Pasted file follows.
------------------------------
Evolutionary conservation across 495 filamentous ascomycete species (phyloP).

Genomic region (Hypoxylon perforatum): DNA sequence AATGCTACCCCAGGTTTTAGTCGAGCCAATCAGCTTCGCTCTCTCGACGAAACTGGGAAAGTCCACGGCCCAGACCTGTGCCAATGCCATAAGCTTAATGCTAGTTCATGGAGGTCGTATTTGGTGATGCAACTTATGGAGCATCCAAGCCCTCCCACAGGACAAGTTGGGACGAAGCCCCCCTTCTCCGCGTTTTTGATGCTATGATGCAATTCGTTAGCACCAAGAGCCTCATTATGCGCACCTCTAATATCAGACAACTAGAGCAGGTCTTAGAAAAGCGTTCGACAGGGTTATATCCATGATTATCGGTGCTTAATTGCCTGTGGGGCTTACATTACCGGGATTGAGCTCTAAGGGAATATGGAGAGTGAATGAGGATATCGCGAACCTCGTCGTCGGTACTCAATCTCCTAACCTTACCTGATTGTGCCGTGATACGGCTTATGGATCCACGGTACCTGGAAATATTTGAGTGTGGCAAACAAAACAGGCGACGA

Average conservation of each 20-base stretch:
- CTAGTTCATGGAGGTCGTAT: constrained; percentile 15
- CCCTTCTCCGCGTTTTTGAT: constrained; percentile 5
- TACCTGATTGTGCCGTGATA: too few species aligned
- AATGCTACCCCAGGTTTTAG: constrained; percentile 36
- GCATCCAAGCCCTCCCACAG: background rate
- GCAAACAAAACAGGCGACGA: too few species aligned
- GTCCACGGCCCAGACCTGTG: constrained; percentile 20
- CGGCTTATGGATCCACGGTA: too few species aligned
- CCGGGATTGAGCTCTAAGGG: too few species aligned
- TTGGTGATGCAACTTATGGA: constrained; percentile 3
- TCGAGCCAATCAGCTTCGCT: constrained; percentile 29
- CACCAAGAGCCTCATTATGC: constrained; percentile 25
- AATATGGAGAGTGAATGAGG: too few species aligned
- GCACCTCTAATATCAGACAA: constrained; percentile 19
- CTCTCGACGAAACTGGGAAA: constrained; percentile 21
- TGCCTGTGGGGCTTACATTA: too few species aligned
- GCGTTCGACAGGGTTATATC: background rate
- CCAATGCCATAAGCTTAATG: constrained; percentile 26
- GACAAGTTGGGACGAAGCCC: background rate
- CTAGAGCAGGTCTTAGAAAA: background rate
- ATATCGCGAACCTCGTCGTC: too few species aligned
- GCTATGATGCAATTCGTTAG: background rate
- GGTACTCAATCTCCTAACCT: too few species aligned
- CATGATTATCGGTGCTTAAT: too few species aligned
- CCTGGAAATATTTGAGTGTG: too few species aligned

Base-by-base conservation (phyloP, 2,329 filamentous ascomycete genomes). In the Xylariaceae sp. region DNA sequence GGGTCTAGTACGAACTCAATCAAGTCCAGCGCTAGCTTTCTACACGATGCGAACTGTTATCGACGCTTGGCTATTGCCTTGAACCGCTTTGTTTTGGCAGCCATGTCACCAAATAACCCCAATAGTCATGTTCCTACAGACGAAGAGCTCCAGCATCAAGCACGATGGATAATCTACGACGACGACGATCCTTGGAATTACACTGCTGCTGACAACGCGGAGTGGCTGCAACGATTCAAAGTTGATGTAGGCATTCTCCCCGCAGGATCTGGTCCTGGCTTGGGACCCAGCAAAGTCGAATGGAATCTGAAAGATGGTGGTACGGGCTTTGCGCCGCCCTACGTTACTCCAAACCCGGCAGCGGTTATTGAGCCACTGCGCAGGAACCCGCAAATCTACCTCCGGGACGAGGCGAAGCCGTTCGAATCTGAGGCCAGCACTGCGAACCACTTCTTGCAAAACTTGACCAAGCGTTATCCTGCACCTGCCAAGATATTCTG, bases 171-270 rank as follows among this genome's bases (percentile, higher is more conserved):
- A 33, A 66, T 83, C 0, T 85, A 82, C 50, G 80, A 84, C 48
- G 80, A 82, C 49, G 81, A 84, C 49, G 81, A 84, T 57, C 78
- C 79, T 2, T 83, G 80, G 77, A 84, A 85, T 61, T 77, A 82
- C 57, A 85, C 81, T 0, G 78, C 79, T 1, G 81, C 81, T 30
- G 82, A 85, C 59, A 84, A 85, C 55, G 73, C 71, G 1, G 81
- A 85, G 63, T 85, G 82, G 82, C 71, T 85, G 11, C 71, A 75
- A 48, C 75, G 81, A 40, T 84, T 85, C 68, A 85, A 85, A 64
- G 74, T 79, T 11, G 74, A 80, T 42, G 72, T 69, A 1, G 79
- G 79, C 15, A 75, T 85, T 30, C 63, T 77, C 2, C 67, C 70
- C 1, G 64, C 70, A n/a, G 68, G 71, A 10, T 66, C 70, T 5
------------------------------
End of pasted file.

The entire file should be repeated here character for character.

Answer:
Evolutionary conservation across 495 filamentous ascomycete species (phyloP).

Genomic region (Hypoxylon perforatum): DNA sequence AATGCTACCCCAGGTTTTAGTCGAGCCAATCAGCTTCGCTCTCTCGACGAAACTGGGAAAGTCCACGGCCCAGACCTGTGCCAATGCCATAAGCTTAATGCTAGTTCATGGAGGTCGTATTTGGTGATGCAACTTATGGAGCATCCAAGCCCTCCCACAGGACAAGTTGGGACGAAGCCCCCCTTCTCCGCGTTTTTGATGCTATGATGCAATTCGTTAGCACCAAGAGCCTCATTATGCGCACCTCTAATATCAGACAACTAGAGCAGGTCTTAGAAAAGCGTTCGACAGGGTTATATCCATGATTATCGGTGCTTAATTGCCTGTGGGGCTTACATTACCGGGATTGAGCTCTAAGGGAATATGGAGAGTGAATGAGGATATCGCGAACCTCGTCGTCGGTACTCAATCTCCTAACCTTACCTGATTGTGCCGTGATACGGCTTATGGATCCACGGTACCTGGAAATATTTGAGTGTGGCAAACAAAACAGGCGACGA

Average conservation of each 20-base stretch:
- CTAGTTCATGGAGGTCGTAT: constrained; percentile 15
- CCCTTCTCCGCGTTTTTGAT: constrained; percentile 5
- TACCTGATTGTGCCGTGATA: too few species aligned
- AATGCTACCCCAGGTTTTAG: constrained; percentile 36
- GCATCCAAGCCCTCCCACAG: background rate
- GCAAACAAAACAGGCGACGA: too few species aligned
- GTCCACGGCCCAGACCTGTG: constrained; percentile 20
- CGGCTTATGGATCCACGGTA: too few species aligned
- CCGGGATTGAGCTCTAAGGG: too few species aligned
- TTGGTGATGCAACTTATGGA: constrained; percentile 3
- TCGAGCCAATCAGCTTCGCT: constrained; percentile 29
- CACCAAGAGCCTCATTATGC: constrained; percentile 25
- AATATGGAGAGTGAATGAGG: too few species aligned
- GCACCTCTAATATCAGACAA: constrained; percentile 19
- CTCTCGACGAAACTGGGAAA: constrained; percentile 21
- TGCCTGTGGGGCTTACATTA: too few species aligned
- GCGTTCGACAGGGTTATATC: background rate
- CCAATGCCATAAGCTTAATG: constrained; percentile 26
- GACAAGTTGGGACGAAGCCC: background rate
- CTAGAGCAGGTCTTAGAAAA: background rate
- ATATCGCGAACCTCGTCGTC: too few species aligned
- GCTATGATGCAATTCGTTAG: background rate
- GGTACTCAATCTCCTAACCT: too few species aligned
- CATGATTATCGGTGCTTAAT: too few species aligned
- CCTGGAAATATTTGAGTGTG: too few species aligned

Base-by-base conservation (phyloP, 2,329 filamentous ascomycete genomes). In the Xylariaceae sp. region DNA sequence GGGTCTAGTACGAACTCAATCAAGTCCAGCGCTAGCTTTCTACACGATGCGAACTGTTATCGACGCTTGGCTATTGCCTTGAACCGCTTTGTTTTGGCAGCCATGTCACCAAATAACCCCAATAGTCATGTTCCTACAGACGAAGAGCTCCAGCATCAAGCACGATGGATAATCTACGACGACGACGATCCTTGGAATTACACTGCTGCTGACAACGCGGAGTGGCTGCAACGATTCAAAGTTGATGTAGGCATTCTCCCCGCAGGATCTGGTCCTGGCTTGGGACCCAGCAAAGTCGAATGGAATCTGAAAGATGGTGGTACGGGCTTTGCGCCGCCCTACGTTACTCCAAACCCGGCAGCGGTTATTGAGCCACTGCGCAGGAACCCGCAAATCTACCTCCGGGACGAGGCGAAGCCGTTCGAATCTGAGGCCAGCACTGCGAACCACTTCTTGCAAAACTTGACCAAGCGTTATCCTGCACCTGCCAAGATATTCTG, bases 171-270 rank as follows among this genome's bases (percentile, higher is more conserved):
- A 33, A 66, T 83, C 0, T 85, A 82, C 50, G 80, A 84, C 48
- G 80, A 82, C 49, G 81, A 84, C 49, G 81, A 84, T 57, C 78
- C 79, T 2, T 83, G 80, G 77, A 84, A 85, T 61, T 77, A 82
- C 57, A 85, C 81, T 0, G 78, C 79, T 1, G 81, C 81, T 30
- G 82, A 85, C 59, A 84, A 85, C 55, G 73, C 71, G 1, G 81
- A 85, G 63, T 85, G 82, G 82, C 71, T 85, G 11, C 71, A 75
- A 48, C 75, G 81, A 40, T 84, T 85, C 68, A 85, A 85, A 64
- G 74, T 79, T 11, G 74, A 80, T 42, G 72, T 69, A 1, G 79
- G 79, C 15, A 75, T 85, T 30, C 63, T 77, C 2, C 67, C 70
- C 1, G 64, C 70, A n/a, G 68, G 71, A 10, T 66, C 70, T 5